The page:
The sketch of Majeed Nizami, editor-owner of a leading publishing house, is a case in point. Malik — irrespective of his political differences — treats Nizami with a certain respect and fairness. This is unlike the scathing humour employed by Mushfiq Khawaja, for instance, which leaves the impression that the subject is being mocked and ridiculed, however classy the prose. But this is also unlike Dr Farrukhi’s and Aftab Ahmed’s hugely informative and interesting, but serious, portrayals of personalities.

Malik refrains from using clever sentences in his prose. His is simple, direct, accessible and lucid language, but multi-layered and metaphorical for those who can appreciate the sense of loss and depth of irony for a time and people. He comfortably quotes poetry from various poets and literary anecdotes of people other than his subjects while describing persons, situations and events. This brings texture to Malik’s prose. The reader gets a flavour of Mirza Asadullah Khan Ghalib writing letters to his friends, the verses of Akbar Allahabadi, and the stories of Raaz Muradabadi.

The personalities Malik sketches include Faiz Ahmed Faiz, Khalid Hasan and Masood Hasan (the latter two also happen to be Malik’s cousins), Majeed Nizami, Zamarrud Malik, Shahid Naseer, Zia Dar, Nasrullah Malik, Rafiq Mahmood, Aftab Iqbal Shamim, Ali Ahmed Khan, Khurram Qadir and Nazir Ahmed Malik.

Faiz and the Hasan brothers, particularly Khalid Hasan, are celebrated among the literati and journalists. It is difficult to write about such people who have already been discussed because one must find some new dimensions of their beings. This is what Malik has successfully done. However, what I particularly liked were the sketches of Zia Dar, Ali Ahmed Khan, Khurram Qadir and Aftab Iqbal Shamim. Dar, an academic who was active with the progressive political movement in the country, was a close friend of Malik’s, and he died at a young age. It is a particularly heartfelt piece, about someone who largely remains unsung otherwise.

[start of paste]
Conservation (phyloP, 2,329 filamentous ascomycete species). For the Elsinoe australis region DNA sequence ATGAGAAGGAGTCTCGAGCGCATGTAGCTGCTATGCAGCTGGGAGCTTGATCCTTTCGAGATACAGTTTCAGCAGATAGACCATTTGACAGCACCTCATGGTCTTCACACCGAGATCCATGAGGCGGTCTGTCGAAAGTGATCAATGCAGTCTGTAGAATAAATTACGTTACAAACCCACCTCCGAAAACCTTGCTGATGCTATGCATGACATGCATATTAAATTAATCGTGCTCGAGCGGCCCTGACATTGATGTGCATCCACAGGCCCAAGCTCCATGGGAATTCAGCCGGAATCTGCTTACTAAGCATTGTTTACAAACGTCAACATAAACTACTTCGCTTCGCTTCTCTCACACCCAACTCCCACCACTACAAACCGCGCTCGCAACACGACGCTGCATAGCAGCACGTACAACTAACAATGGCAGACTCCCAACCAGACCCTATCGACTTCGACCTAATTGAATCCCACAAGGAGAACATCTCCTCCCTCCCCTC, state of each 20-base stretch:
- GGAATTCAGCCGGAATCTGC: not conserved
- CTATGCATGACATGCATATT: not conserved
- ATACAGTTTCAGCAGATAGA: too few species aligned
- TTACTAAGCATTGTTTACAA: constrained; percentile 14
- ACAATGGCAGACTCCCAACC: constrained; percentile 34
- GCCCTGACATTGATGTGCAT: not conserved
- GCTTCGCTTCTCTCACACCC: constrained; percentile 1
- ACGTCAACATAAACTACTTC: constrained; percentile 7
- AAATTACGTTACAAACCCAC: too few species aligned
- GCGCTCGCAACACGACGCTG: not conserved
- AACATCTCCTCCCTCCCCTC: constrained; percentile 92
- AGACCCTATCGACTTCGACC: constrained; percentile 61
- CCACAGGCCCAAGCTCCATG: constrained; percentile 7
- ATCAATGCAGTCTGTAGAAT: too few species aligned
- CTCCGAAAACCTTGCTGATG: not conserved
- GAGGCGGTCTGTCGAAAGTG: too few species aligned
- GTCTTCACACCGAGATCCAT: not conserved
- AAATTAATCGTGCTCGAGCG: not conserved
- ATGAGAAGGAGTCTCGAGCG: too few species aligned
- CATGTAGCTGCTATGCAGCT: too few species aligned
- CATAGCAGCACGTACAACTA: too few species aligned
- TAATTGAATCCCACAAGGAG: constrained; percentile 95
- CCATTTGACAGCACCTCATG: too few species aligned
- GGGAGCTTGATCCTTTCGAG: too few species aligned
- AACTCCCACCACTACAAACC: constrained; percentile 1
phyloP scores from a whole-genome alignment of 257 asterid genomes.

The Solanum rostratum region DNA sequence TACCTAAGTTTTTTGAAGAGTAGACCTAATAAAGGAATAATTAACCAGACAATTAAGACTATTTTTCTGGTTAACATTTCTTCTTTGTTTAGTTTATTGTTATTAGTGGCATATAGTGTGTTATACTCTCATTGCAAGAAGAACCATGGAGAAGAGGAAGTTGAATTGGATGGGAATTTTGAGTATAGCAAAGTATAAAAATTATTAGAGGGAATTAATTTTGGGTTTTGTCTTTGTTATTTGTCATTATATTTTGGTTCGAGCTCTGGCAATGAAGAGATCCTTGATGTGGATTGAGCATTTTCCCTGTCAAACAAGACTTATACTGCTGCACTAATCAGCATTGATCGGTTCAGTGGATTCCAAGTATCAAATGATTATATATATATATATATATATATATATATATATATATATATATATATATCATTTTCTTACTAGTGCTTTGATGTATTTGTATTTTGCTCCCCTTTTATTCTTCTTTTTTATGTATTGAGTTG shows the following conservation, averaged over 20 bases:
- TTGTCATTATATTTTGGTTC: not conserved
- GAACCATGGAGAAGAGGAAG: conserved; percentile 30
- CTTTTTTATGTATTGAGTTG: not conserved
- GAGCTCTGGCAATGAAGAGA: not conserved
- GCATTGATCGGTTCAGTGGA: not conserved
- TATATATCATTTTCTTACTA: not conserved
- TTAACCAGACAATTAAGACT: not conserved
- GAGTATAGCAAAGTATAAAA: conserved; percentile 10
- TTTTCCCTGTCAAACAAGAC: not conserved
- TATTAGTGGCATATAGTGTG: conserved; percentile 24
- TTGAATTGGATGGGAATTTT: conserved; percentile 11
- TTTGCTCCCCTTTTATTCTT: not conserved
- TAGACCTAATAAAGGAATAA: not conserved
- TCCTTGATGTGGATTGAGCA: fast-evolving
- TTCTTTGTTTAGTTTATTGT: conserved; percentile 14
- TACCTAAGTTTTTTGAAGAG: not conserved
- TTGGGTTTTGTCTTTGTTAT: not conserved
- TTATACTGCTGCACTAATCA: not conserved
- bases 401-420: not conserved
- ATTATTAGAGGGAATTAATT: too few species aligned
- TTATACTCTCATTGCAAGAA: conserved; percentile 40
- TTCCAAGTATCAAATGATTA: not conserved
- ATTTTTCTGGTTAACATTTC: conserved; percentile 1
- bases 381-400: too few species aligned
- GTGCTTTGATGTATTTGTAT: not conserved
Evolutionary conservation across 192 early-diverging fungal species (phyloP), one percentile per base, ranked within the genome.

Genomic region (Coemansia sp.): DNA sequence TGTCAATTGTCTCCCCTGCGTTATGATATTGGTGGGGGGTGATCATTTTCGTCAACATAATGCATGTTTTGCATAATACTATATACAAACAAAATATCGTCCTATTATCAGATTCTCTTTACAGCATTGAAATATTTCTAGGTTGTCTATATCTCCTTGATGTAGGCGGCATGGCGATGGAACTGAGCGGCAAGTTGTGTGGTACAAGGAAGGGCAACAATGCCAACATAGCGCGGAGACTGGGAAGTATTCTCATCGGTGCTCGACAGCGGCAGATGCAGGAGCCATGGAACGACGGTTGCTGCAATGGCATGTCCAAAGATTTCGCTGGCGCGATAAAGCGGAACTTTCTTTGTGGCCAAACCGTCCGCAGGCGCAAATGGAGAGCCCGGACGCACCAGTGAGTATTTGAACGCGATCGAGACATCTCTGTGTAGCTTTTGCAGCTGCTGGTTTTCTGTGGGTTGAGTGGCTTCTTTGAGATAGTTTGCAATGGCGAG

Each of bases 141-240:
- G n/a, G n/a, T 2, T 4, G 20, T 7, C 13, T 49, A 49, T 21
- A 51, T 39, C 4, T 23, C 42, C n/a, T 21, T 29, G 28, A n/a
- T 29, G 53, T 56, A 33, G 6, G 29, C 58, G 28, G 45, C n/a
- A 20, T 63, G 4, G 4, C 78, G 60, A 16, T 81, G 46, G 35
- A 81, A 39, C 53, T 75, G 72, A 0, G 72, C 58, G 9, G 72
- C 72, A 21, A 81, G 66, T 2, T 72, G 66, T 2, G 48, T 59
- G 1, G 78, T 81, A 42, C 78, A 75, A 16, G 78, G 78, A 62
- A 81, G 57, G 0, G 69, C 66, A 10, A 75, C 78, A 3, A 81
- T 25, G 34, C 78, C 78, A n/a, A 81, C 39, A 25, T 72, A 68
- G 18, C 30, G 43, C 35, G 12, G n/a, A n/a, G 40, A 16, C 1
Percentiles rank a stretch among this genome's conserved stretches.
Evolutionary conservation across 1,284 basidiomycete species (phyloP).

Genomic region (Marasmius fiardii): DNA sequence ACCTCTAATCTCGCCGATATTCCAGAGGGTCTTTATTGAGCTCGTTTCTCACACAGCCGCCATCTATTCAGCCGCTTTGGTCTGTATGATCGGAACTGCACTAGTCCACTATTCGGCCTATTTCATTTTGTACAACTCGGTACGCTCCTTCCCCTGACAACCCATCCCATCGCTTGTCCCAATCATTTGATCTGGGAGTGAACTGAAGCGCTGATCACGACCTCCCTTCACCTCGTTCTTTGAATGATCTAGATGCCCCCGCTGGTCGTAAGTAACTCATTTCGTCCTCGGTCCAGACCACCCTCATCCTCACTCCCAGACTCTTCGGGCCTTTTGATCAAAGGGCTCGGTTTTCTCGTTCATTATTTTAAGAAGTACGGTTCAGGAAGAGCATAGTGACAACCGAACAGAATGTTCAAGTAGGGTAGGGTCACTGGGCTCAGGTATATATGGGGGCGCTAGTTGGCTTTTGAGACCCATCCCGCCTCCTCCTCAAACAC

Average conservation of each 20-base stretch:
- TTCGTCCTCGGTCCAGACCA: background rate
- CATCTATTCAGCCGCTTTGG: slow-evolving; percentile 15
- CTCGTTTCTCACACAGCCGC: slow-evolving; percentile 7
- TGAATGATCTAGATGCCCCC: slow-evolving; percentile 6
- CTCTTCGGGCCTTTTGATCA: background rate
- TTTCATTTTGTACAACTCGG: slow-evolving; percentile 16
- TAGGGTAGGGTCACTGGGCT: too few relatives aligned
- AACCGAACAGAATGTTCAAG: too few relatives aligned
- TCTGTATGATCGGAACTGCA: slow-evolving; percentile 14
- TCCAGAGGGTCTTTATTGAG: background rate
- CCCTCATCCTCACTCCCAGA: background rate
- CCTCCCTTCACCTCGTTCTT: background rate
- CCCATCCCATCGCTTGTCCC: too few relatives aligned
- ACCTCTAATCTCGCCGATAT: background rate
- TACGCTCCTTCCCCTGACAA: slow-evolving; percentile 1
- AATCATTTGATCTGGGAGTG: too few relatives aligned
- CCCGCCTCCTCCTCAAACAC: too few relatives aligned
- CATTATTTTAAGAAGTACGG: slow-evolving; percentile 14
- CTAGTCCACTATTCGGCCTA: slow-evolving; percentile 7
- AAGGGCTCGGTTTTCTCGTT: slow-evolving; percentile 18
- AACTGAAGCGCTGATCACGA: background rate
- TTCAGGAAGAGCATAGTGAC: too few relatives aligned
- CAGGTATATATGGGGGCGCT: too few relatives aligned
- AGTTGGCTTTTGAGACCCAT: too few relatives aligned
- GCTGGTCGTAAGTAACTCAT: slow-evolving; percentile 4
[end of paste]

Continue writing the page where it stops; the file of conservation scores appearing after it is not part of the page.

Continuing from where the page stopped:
Ali Ahmed Khan has been a leading journalist who has penned his own memoirs. Khan’s sketch by Malik also offers an appreciation of his touching memoirs. These memoirs offer an experiential and incisive assessment of the secession of East Pakistan and the creation of Bangladesh.

Khurram Qadir, an important historian and researcher, remained a close friend of Malik’s. His unique personality traits and evolution in his career are captured with a personal fondness. Aftab Iqbal Shamim is one of our major poets and literary scholars who remained self-effacing and, therefore, not as celebrated as he should have been.

Malik has chosen to write about those who he felt were close to him from his student life until now. But his wide experience of people and places, and a cultivated insight into the human psyche, make these sketches a commentary on a fading age, society, values and milieu.

The columnist is a poet and essayist based in Islamabad. His latest book is a collection of verse, No Fortunes to Tell

Published in Dawn, Books & Authors, June 6th, 2021